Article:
The Five Cities.
Reflections upon Mexico City.
Sunday morning I woke to the sound of bells. My window overlooks the homes and buildings of Roma Norte — if you’ve seen Cuaron’s 2018 Roma, that’s the neighborhood, and its rooftops look quite the same, laundering basins and all. At first the bells were a murmur against the noise of Ciudad México, whose twenty-one millions are never silent, but they ascended, sharpening in their peals until they were distinct and insistent. The bells rang out in a rolling clang across the Valley of México.
The churches of the ancient city summoned their people to Mass.
1) City of Glory.
I rose with the bells, and the summertime morning was cool and crisp. In Texas, we are plunged into the sun’s furnace even in June: temperatures of 100, 110 Fahrenheit are commonplaces and we keep the children mostly indoors unless a pool is involved. It is very much like Andalusia, an unusually significant source of conquistadors and the colonizers who followed them — Latin American and especially Mexican Spanish is linguistically close to Andalusian dialect even today — in its combination of punishing heat, barren aridity, and the inheritance of violence that marks nearly any contested cultural intersection. The lofty Valley of Mexico is by contrast cool and green in the summer: the high today will be perhaps seventy-five degrees. It is no wonder that the first conquistadors to arrive here, Cortés’s men, thought they had discovered a paradise.
One of those men was a captain by the name of Juan Pedro Navarro. He had come with Narvaez, on the orders of the Cuban governor, to crush Hernan Cortés and his expedition — and like most of Narvaez’s men, he defected to Cortés upon witnessing the conquistador’s superior leadership, and learning of the riches of Tenochtitlan. Navarro’s reward was to endure the horrors of La Noche Triste barely a month later. But the desperate and bloody Spanish expulsion from Tenochtitlan was only an interlude. Just over one year later, Tenochtitlan was in ruins, and Spain began its three hundred years of rule here. Juan Pedro Navarro, like many of that intrepid company of conquerers, stayed on in Nueva España. Fifteen generations later, his unnumbered descendants include me.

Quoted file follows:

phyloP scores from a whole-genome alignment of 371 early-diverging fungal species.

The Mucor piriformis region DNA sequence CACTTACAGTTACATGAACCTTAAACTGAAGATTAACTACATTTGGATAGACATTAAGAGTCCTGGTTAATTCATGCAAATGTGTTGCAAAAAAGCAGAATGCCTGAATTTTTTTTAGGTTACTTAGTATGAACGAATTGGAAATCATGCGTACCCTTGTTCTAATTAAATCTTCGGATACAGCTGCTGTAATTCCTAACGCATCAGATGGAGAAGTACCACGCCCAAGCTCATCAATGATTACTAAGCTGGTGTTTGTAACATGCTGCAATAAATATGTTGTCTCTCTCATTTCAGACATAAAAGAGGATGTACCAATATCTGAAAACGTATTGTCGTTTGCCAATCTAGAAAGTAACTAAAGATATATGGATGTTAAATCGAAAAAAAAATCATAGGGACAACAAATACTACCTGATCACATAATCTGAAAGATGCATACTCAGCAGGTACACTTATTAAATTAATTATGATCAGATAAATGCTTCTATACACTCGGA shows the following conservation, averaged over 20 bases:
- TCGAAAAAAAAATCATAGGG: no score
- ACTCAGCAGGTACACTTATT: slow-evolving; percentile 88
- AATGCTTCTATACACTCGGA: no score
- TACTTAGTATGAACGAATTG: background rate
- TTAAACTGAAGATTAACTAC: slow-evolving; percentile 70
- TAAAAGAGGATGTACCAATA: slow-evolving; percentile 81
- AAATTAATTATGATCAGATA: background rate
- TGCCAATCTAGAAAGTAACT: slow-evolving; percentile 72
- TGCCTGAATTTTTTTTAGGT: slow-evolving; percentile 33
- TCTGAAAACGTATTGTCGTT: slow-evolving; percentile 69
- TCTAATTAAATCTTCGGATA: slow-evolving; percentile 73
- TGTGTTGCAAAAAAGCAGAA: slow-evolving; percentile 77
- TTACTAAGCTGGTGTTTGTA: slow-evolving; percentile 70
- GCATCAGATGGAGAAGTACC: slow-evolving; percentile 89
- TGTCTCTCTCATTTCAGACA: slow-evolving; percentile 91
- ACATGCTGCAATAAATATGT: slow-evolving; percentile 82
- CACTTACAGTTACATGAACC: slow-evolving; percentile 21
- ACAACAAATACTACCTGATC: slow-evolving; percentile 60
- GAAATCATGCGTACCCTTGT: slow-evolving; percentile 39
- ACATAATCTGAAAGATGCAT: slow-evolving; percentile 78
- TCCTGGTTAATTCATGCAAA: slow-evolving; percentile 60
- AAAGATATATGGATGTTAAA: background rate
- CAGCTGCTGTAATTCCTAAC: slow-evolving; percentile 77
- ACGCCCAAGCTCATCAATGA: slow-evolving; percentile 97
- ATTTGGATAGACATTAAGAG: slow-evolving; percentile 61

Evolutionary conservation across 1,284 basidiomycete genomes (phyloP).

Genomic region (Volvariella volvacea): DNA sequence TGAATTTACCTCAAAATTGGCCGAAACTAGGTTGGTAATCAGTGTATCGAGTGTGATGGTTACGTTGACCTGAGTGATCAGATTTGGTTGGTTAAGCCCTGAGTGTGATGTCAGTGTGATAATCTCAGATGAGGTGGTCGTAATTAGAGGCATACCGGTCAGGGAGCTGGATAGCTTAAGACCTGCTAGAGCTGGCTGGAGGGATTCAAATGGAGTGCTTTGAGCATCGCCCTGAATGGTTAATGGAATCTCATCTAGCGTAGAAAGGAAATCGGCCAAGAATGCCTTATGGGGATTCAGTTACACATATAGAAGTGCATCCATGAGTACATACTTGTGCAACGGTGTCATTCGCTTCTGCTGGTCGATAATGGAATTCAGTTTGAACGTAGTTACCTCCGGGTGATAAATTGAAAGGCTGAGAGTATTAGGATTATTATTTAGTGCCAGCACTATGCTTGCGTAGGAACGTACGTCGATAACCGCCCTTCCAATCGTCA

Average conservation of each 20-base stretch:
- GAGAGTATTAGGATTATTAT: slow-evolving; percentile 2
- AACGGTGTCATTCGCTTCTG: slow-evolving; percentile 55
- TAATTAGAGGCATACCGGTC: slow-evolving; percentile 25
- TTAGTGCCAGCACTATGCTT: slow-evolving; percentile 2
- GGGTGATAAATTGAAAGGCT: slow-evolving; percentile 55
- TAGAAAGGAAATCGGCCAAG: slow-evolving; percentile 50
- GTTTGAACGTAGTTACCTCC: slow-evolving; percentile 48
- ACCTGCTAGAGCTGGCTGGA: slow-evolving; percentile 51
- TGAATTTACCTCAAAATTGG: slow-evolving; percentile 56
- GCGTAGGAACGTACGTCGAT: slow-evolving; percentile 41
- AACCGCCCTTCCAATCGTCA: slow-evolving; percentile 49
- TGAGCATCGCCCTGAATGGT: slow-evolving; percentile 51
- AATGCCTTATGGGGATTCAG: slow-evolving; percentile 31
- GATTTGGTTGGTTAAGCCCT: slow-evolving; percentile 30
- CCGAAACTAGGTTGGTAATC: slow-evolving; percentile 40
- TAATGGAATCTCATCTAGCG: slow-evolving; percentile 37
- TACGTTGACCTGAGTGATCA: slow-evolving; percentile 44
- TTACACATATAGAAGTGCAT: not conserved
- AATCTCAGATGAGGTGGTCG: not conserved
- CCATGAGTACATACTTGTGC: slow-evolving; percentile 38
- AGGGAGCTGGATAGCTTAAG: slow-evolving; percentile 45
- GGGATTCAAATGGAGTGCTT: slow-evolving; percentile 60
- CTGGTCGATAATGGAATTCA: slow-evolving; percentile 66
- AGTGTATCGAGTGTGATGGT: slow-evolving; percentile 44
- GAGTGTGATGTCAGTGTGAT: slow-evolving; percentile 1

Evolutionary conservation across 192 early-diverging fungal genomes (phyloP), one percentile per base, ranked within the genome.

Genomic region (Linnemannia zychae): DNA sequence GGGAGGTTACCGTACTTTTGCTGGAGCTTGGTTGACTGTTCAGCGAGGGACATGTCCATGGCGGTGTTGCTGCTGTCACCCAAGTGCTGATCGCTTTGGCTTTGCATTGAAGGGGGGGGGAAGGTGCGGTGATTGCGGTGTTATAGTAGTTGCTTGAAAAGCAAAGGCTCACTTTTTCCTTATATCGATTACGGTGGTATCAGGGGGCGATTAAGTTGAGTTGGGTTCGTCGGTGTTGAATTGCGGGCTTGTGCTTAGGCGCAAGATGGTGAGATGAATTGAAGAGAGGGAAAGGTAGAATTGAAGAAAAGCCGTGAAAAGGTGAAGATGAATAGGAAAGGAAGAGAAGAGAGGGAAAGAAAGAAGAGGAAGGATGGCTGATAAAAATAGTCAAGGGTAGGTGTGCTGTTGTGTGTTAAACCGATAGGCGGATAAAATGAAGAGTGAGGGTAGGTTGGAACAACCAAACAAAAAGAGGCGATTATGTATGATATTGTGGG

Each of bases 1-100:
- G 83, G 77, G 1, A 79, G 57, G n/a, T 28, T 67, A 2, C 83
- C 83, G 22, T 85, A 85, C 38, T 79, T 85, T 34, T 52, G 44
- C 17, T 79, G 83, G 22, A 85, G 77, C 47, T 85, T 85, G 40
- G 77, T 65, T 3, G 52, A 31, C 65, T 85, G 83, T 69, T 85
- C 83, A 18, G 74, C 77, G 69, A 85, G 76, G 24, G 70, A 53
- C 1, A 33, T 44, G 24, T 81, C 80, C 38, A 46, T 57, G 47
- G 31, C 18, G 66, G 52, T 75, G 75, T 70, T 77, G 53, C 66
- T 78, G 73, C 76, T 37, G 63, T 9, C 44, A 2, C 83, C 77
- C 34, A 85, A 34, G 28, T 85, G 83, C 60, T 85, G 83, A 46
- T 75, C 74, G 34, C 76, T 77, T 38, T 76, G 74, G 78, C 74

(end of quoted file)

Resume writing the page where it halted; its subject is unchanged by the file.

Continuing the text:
Navarro’s Ciudad Mexico was nothing like the modern megalopolis, of course. It was a war-ruined city in his day, with human-sacrifice temples pulled down in favor of churches and the mimicry of a contemporaneous European city. There is grandeur in Mexico City now, real equivalents of the sorts of things you’d find in the Old World: baroque architecture, bronze equestrians, and Renaissance altars. But they did not emerge in numbers until the latter half of the sixteenth century. Still, there are traces of Navarro’s city here, if you know where to look. I walk in the leafy splendor of the Alameda Central, and I am on paths that stretch back half a millennium. It is the oldest public park in the Western Hemisphere. Navarro would have known it as a communal space where subjugated Aztecs brought their wares — just a short walk from the Zocalo where his captain Cortés was having his palace built. I walk in his footsteps, literally so, in the city he conquered for us — his posterity.
How do we remain indifferent in the face of our ancestors’ suffering — and their grandeur?
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